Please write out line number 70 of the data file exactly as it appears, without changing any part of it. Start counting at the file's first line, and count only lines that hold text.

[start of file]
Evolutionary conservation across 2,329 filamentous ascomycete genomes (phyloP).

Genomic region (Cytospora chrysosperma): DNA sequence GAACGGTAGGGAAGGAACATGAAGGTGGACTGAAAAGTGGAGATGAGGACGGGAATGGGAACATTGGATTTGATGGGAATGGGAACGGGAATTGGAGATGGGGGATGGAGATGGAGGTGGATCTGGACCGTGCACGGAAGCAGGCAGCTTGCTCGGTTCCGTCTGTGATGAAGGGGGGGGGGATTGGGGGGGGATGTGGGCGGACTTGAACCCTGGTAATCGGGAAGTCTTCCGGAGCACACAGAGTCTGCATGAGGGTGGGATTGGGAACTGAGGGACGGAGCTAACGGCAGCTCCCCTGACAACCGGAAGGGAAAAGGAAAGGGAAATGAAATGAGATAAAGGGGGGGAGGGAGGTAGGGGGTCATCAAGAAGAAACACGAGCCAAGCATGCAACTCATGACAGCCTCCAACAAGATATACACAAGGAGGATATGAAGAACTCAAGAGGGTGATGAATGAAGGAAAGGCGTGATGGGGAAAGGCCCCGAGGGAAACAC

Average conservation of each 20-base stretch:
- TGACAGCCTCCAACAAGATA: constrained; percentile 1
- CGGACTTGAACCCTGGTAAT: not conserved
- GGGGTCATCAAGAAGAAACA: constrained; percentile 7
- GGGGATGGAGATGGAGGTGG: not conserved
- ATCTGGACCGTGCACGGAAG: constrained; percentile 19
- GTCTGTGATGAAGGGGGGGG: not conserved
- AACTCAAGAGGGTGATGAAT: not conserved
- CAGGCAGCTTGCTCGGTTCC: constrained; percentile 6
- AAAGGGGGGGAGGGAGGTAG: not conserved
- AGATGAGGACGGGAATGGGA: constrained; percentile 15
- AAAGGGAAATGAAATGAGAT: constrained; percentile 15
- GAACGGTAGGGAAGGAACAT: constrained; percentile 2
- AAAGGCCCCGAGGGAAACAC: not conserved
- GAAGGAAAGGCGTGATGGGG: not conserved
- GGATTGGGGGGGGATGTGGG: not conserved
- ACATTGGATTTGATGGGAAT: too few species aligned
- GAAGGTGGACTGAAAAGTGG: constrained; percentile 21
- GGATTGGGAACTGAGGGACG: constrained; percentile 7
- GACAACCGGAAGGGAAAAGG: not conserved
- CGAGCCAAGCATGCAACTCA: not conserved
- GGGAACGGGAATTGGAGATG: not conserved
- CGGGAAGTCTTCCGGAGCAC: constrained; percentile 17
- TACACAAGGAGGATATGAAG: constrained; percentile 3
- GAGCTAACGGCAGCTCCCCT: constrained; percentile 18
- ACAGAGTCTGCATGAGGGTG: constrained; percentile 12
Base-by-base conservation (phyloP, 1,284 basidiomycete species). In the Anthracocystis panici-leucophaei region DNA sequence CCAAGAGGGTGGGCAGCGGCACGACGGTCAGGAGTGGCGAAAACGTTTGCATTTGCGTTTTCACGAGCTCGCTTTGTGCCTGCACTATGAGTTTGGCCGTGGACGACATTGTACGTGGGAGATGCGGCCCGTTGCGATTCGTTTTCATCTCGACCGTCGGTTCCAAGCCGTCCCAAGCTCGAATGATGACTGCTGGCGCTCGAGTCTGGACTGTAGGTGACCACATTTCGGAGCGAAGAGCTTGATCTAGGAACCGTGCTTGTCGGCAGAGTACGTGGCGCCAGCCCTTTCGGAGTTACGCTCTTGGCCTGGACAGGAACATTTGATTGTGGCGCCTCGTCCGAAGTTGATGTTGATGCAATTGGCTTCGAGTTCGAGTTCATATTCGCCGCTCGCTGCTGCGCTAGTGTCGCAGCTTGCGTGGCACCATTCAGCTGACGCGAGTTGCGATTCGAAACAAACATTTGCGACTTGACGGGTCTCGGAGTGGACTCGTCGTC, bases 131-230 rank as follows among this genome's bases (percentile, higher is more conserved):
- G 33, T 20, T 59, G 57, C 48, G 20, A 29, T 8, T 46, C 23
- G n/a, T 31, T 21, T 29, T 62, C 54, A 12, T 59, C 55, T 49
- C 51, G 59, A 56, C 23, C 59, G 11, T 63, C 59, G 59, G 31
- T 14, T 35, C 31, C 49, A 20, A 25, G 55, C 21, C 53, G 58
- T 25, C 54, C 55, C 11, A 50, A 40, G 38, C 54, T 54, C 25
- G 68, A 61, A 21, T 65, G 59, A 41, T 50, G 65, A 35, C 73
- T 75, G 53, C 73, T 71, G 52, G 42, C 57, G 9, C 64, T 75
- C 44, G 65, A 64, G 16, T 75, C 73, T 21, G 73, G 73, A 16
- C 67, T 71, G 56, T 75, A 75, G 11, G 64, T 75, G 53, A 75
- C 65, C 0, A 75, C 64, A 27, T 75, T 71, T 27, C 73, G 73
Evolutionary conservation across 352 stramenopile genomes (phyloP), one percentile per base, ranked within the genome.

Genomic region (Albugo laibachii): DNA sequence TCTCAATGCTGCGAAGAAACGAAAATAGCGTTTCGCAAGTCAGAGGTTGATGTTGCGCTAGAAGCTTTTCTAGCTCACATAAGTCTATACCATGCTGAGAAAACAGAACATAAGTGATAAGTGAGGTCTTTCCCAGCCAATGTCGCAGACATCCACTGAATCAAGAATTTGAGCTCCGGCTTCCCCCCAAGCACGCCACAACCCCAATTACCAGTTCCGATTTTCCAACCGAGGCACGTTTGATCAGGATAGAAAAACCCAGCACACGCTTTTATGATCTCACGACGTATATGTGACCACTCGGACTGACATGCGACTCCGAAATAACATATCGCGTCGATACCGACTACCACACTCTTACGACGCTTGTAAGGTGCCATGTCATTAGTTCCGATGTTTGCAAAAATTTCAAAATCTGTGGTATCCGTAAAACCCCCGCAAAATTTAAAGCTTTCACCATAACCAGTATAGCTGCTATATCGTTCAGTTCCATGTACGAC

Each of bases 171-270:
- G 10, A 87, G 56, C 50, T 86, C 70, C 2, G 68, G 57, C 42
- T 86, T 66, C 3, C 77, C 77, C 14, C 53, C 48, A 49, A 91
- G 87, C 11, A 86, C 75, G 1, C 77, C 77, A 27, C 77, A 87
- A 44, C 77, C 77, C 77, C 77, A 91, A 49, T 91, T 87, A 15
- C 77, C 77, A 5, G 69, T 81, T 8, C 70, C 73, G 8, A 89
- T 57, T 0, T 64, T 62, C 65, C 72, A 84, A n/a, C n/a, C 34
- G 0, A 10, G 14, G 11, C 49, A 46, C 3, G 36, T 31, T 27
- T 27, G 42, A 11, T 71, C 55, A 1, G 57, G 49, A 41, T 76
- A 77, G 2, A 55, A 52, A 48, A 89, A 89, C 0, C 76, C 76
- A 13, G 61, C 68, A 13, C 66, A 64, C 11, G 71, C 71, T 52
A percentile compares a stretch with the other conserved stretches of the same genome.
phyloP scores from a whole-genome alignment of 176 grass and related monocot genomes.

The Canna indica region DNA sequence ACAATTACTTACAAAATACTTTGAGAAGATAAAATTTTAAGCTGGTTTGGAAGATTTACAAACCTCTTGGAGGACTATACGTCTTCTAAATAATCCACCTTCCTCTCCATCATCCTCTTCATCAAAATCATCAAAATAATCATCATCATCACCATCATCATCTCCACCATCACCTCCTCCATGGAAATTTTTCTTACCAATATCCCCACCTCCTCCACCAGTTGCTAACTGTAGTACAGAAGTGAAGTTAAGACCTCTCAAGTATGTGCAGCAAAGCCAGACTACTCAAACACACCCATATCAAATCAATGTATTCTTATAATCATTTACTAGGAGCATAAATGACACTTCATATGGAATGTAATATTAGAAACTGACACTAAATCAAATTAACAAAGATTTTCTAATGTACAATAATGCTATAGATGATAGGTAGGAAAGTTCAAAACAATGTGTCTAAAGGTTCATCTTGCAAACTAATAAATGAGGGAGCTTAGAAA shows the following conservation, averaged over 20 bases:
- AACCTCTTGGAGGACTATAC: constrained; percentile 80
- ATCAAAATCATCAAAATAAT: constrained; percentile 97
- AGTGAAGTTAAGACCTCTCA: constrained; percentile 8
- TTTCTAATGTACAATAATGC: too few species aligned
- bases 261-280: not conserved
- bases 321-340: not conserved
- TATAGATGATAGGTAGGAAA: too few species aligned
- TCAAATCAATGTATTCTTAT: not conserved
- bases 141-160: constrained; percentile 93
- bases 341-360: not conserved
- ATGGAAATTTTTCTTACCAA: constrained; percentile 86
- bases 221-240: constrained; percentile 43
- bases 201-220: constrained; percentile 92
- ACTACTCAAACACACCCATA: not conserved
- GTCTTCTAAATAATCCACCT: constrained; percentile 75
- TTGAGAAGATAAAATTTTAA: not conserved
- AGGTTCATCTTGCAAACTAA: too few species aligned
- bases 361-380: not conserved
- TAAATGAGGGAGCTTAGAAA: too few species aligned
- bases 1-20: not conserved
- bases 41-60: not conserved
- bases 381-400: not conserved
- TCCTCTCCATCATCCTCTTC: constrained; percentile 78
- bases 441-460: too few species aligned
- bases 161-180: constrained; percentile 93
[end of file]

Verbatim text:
- GTCTTCTAAATAATCCACCT: constrained; percentile 75